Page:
Before I begin let me start off by saying, yes, this is another story of a “barn find”, much like every other dilapidated and dust covered car that has spilled out of some decrepit hiding hole as of recently.
But this story is different; this story focuses on something a little less tangible. It requires one to think a little deeper and look past the pomp and hype that is thrown around with the term “barn find”. I am speaking on the soul of the car and the feelings associated with it. The way it can seemingly weave a story to you with just a simple glance. There are people out there who don’t believe a car can have a soul. It is, however, my personal belief that the soul of a car is largely made up of the experiences that car shares with its owner and the memories that are created together. Soul, as well as character, comes down to the chipped paint, worn seats and that one broken off piece of under-engineered plastic trim. It is the imperfections and foibles that tell a story and provide that lifeless form of man made materials with boundless levels of soul and character that cannot be imparted into other
A random introduction is all it takes sometimes. Then, as you delve deeper into conversation, facts are revealed that make you lean a little closer and listen with a little more intent. This is much how it happened when I first discovered the existence of this particular 1967 Porsche 911S. In this case, a chance conversation of automotive tastes revealed a rare 911, stashed away in a barn, buried deep under hopes of one day resuscitating the vehicle back to its former glory and once again forming long lasting memories as owner and car once had done so many years ago. Other cars were mentioned that were of interest but the conversation seemed clouded as I incessantly envisioned that first year S. My mind drifted longingly to it sitting there in some dark corner, covered in dust and grime, so out of its natural element but perfectly placed at the same time.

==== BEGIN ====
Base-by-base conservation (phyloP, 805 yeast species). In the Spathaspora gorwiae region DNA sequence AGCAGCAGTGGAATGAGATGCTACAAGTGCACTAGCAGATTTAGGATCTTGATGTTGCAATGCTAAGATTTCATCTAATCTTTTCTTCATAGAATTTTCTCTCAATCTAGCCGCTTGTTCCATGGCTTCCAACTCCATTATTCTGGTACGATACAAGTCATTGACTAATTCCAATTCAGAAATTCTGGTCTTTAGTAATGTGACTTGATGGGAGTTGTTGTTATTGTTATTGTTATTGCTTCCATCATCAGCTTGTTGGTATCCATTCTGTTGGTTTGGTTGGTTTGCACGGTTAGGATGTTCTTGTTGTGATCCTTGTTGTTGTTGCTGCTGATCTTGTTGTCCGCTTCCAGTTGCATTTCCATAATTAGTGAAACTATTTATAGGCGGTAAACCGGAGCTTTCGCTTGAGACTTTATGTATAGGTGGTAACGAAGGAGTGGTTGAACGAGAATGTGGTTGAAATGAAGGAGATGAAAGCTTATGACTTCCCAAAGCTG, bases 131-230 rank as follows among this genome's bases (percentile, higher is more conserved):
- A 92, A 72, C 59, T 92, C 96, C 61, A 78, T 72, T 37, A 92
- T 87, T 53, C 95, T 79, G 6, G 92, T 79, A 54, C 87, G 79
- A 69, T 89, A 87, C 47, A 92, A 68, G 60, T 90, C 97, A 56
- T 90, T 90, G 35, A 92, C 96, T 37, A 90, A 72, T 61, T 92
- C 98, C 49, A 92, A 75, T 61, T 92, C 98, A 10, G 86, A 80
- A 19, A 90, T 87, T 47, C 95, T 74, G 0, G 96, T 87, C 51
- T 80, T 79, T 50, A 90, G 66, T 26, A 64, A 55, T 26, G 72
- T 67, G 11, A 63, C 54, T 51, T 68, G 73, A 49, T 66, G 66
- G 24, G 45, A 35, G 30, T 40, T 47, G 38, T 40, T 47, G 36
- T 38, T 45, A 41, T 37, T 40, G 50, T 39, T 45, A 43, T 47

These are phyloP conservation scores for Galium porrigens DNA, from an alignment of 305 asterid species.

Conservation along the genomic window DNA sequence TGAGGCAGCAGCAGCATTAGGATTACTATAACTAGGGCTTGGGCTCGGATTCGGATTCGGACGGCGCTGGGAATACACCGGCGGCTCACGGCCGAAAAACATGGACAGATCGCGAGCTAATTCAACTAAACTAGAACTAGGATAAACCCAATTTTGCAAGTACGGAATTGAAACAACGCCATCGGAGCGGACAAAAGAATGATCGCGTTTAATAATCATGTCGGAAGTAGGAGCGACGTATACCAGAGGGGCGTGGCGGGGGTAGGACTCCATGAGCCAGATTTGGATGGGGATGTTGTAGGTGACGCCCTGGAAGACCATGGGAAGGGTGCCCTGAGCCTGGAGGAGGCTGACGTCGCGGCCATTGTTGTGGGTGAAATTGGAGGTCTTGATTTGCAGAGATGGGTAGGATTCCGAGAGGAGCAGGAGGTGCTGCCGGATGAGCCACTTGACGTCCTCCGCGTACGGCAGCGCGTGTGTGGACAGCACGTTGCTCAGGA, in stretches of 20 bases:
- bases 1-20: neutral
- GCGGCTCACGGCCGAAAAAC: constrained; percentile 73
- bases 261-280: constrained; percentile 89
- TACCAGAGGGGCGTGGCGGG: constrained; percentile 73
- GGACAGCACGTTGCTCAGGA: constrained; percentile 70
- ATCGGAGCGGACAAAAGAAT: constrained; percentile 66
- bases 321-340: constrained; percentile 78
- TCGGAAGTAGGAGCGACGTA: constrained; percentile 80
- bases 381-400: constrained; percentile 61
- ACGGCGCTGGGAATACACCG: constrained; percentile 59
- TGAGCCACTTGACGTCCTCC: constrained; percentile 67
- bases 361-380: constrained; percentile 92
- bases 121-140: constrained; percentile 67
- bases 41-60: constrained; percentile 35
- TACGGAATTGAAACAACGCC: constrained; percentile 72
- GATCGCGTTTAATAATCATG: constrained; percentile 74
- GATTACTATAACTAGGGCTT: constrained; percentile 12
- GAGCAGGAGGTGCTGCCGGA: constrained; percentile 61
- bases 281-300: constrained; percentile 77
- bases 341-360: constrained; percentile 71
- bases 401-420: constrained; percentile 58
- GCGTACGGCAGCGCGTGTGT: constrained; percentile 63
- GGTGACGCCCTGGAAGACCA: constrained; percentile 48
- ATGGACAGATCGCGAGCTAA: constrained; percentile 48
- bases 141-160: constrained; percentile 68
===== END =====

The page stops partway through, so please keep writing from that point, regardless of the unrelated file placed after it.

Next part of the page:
After a week had passed, arrangements were made to see one of the owners other cars that was worthwhile but after stalling as long I possibly could I worked up the courage and asked if it was possible to see the S. The owner agreed and we headed towards the bright red barn that stood at the back of his property. The short journey of only a couple hundred feet seemed to take ages as my anticipation heightened. Countless thoughts fluttered through my head and my hands began to slightly perspire as my nervousness got the best of me. Its not every day that you get to see a first year 911S that has been entombed in darkness for over 20 years and the brevity of the situation was quickly catching up to me.
As the squeaky and tired sliding doors were pulled back to reveal the resting spot of the aged 911, the light from outside spilled over it, revealing its timeless shape and classic lines. My eyes danced over the car, covering every inch and taking in all the details and patina that my corneas could possibly process. 201A2083One glance was all that was needed to tell that this particular 911 was never a polished ornament sitting covered in a climate controlled, sterilized garage with a box of cloth booties sitting next to the door to cover your shoes before you got in.
This car was a remnant of the days when you could actually use and thoroughly enjoy something like this without having to worry if driving it might dislodge a bolt a quarter of a turn and therefore devaluing it by six and third percent. We often forget in this modern day of classic car evaluation indexes and ever increasing auction results that at one time these were just cars. They were intended to be used and abused and as I looked over the car, this stark reality was never more apparent to me. Cars like this were school shuttles, grocery getters and memory makers. They were a delight to drive and delighted in being driven.
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